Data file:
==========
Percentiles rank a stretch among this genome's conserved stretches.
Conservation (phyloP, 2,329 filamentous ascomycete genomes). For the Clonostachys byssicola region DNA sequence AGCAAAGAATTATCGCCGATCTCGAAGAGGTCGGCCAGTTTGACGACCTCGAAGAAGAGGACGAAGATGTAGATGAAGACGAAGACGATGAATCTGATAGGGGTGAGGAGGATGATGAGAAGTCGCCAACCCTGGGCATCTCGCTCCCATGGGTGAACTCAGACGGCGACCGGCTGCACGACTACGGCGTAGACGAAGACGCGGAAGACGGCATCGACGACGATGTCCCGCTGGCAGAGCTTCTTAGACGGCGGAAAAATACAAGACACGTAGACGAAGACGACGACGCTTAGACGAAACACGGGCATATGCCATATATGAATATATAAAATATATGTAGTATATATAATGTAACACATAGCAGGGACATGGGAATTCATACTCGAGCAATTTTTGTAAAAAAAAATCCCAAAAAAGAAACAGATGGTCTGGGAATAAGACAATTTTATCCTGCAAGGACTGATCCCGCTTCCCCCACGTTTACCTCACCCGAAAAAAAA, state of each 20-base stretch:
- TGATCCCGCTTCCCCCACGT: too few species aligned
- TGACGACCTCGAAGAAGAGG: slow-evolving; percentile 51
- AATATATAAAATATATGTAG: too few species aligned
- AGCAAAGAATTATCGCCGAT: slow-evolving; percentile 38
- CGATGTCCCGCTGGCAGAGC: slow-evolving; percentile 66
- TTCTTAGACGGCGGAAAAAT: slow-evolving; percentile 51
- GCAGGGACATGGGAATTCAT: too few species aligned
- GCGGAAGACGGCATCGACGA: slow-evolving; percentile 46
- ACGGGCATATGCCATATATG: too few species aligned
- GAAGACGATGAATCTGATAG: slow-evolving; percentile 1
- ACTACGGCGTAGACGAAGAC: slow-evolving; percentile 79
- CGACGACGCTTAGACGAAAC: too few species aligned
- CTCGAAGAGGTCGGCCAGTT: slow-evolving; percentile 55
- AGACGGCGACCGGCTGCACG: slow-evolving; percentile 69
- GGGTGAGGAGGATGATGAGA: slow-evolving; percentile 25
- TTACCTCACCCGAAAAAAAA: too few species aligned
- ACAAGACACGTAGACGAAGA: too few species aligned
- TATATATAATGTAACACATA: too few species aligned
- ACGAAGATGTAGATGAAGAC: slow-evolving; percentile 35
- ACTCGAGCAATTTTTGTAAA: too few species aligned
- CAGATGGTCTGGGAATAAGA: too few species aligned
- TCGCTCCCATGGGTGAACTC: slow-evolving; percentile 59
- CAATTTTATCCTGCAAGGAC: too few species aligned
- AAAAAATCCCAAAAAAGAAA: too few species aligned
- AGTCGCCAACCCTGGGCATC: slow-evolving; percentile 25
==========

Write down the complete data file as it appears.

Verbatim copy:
Percentiles rank a stretch among this genome's conserved stretches.
Conservation (phyloP, 2,329 filamentous ascomycete genomes). For the Clonostachys byssicola region DNA sequence AGCAAAGAATTATCGCCGATCTCGAAGAGGTCGGCCAGTTTGACGACCTCGAAGAAGAGGACGAAGATGTAGATGAAGACGAAGACGATGAATCTGATAGGGGTGAGGAGGATGATGAGAAGTCGCCAACCCTGGGCATCTCGCTCCCATGGGTGAACTCAGACGGCGACCGGCTGCACGACTACGGCGTAGACGAAGACGCGGAAGACGGCATCGACGACGATGTCCCGCTGGCAGAGCTTCTTAGACGGCGGAAAAATACAAGACACGTAGACGAAGACGACGACGCTTAGACGAAACACGGGCATATGCCATATATGAATATATAAAATATATGTAGTATATATAATGTAACACATAGCAGGGACATGGGAATTCATACTCGAGCAATTTTTGTAAAAAAAAATCCCAAAAAAGAAACAGATGGTCTGGGAATAAGACAATTTTATCCTGCAAGGACTGATCCCGCTTCCCCCACGTTTACCTCACCCGAAAAAAAA, state of each 20-base stretch:
- TGATCCCGCTTCCCCCACGT: too few species aligned
- TGACGACCTCGAAGAAGAGG: slow-evolving; percentile 51
- AATATATAAAATATATGTAG: too few species aligned
- AGCAAAGAATTATCGCCGAT: slow-evolving; percentile 38
- CGATGTCCCGCTGGCAGAGC: slow-evolving; percentile 66
- TTCTTAGACGGCGGAAAAAT: slow-evolving; percentile 51
- GCAGGGACATGGGAATTCAT: too few species aligned
- GCGGAAGACGGCATCGACGA: slow-evolving; percentile 46
- ACGGGCATATGCCATATATG: too few species aligned
- GAAGACGATGAATCTGATAG: slow-evolving; percentile 1
- ACTACGGCGTAGACGAAGAC: slow-evolving; percentile 79
- CGACGACGCTTAGACGAAAC: too few species aligned
- CTCGAAGAGGTCGGCCAGTT: slow-evolving; percentile 55
- AGACGGCGACCGGCTGCACG: slow-evolving; percentile 69
- GGGTGAGGAGGATGATGAGA: slow-evolving; percentile 25
- TTACCTCACCCGAAAAAAAA: too few species aligned
- ACAAGACACGTAGACGAAGA: too few species aligned
- TATATATAATGTAACACATA: too few species aligned
- ACGAAGATGTAGATGAAGAC: slow-evolving; percentile 35
- ACTCGAGCAATTTTTGTAAA: too few species aligned
- CAGATGGTCTGGGAATAAGA: too few species aligned
- TCGCTCCCATGGGTGAACTC: slow-evolving; percentile 59
- CAATTTTATCCTGCAAGGAC: too few species aligned
- AAAAAATCCCAAAAAAGAAA: too few species aligned
- AGTCGCCAACCCTGGGCATC: slow-evolving; percentile 25